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Monday, 8 April 2019

Retro Review: The Abyss (1989)

The Abyss
Cast: Ed Harris, Mary Elizabeth Mastrantonio, Michael Biehn, J.C Scott, Kimberly Scott 
Genre: Science Fiction
Worldwide Box Office Gross: over $90 million 

Plot: A civilian diving team is enlisted to search for a lost nuclear submarine & face danger whilst encountering an alien aquatic species 

'Diving Into The Abyss, I Was Underwhelmed'

After cutting his teeth with Aliens, Canadian sci-fi director James Cameron had a go at the underwater concept with The Abyss by cutting and pasting the template and tropes of 1986's massive hit onto 1989's offering, with almost nothing characters that are not very well developed and few memorable performances to go with it, I can fathom why The Abyss is one of Cameron's less received films of his. Because it doesn't have enough going for it. 

An underwater UFO-type thing manages to attack a crew of oil riggers, led by Bud. The team is then joined by Bud's soon to be ex-wife, Lindsay and they figure out whether to aid it or to destroy it. 

The film doesn't get going until almost an hour into the story and more to the point, it feels much less like a James Cameron movie many are synonymous with in True Lies, Terminator 2 and moreso like a Spielberg-esque or Guillermo del Toro drama, but executed with rarely any creativity and imagination. 

Both Ed Harris and Mary Elizabeth Mastrantonio loathed the filming experience (with reports of Harris nearly dying and at one point, almost punching James Cameron and Mastrantonio storming off the set) and the dialogue is occasionally terrible with Lindsay being called a ''b****'', more times than being referred to by her own name, which is indicative of how lazy and misogynistic the writing is -, and this is disappointing to see coming from a director, who is highly regarded by both in the film industry and movie fans in general. The casting is uninspired (despite the inclusion of Aliens' and The Terminator's Michael Biehn as the slimeball villain named Coffee) with not one standout performance, although most of that is down to the ineffective and uneventful script, which can be a bit too melodramatic that doesn't really explode with moments and there isn't much in the way that is memorable that The Abyss could be considered as a bona fide sci-fi classic such as E.T, Aliens, Close Encounters of the Third Kind.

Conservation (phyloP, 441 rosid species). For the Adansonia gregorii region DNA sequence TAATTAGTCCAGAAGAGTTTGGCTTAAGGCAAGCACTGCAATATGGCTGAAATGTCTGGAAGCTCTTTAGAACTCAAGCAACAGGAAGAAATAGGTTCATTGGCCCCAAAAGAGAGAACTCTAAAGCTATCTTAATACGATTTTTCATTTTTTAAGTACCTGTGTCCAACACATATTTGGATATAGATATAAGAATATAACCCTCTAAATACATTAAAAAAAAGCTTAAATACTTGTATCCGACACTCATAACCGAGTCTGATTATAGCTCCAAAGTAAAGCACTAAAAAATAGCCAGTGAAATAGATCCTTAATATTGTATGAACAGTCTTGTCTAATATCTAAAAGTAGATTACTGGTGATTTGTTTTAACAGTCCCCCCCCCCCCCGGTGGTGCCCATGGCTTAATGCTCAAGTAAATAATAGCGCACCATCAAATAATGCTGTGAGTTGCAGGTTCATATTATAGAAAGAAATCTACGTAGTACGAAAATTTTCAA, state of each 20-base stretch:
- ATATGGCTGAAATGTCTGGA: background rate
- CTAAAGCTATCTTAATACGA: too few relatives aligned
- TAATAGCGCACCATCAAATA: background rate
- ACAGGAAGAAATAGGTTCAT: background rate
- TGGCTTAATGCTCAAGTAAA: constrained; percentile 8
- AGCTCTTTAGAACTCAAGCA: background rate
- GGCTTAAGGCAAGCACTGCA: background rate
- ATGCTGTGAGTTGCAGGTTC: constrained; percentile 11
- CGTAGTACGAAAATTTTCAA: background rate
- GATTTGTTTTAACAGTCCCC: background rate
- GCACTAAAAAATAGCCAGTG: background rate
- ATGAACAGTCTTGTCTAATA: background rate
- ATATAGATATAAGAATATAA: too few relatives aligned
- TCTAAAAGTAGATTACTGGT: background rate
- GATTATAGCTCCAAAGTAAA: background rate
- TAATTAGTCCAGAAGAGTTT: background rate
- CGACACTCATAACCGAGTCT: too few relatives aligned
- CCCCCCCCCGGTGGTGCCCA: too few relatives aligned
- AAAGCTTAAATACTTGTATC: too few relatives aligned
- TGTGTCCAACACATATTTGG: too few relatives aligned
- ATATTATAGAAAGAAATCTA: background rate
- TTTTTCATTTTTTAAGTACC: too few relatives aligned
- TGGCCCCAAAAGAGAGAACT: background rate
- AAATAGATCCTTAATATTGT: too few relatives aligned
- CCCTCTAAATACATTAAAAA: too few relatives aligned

Taking away the set pieces and visual effects, The Abyss - for all of its hype and talk and despite a reasonable second half, way back 30 years ago, just doesn't have enough going for it; there isn't enough genuine tension, thrills and excitement and is far from gripping with underdeveloped characterisations and this is James Cameron's less sufficient work from his filmography. It was difficult to feel and sense that emotional connection between Bud and Lindsay, which didn't truly come through and the last 15 to 20 mins made no sense to, nor had any correlation to the original plot. 

1998's Sphere was slated and crashed at the box office, but personally, it had the better casting in Dustin Hoffman, Sharon Stone, Samuel L. Jackson who, despite the not so grand screenplay, elevated it and the film. With this film, there wasn't much in the way of notable main 'stars' who could've and might've made The Abyss a tad more watchable and entertaining. The rivalry between Bud and Coffey (Coffee) ought to have been established from the beginning of the story. 

Also, Michael Biehn's moustache was distracting, he looked like the third Mario brother. 

Final Verdict:

The film is not as great as Aliens and the scare levels for what would have been considered as a PG-13 movie by today's standards, are okay. Towards the end, there is a hint of E.T detected in there. If the first half was as riveting and tense as the middle to last third with more action scenes thrown in, The Abyss would have been a far better and watchable effort. 

It might have been a big hit back in the day but as a James Cameron film, it is deemed the black sheep. By today's standards, whilst it is by no means a bad movie, unfortunately, The Abyss, in one's view, is a considerable disappointment. 


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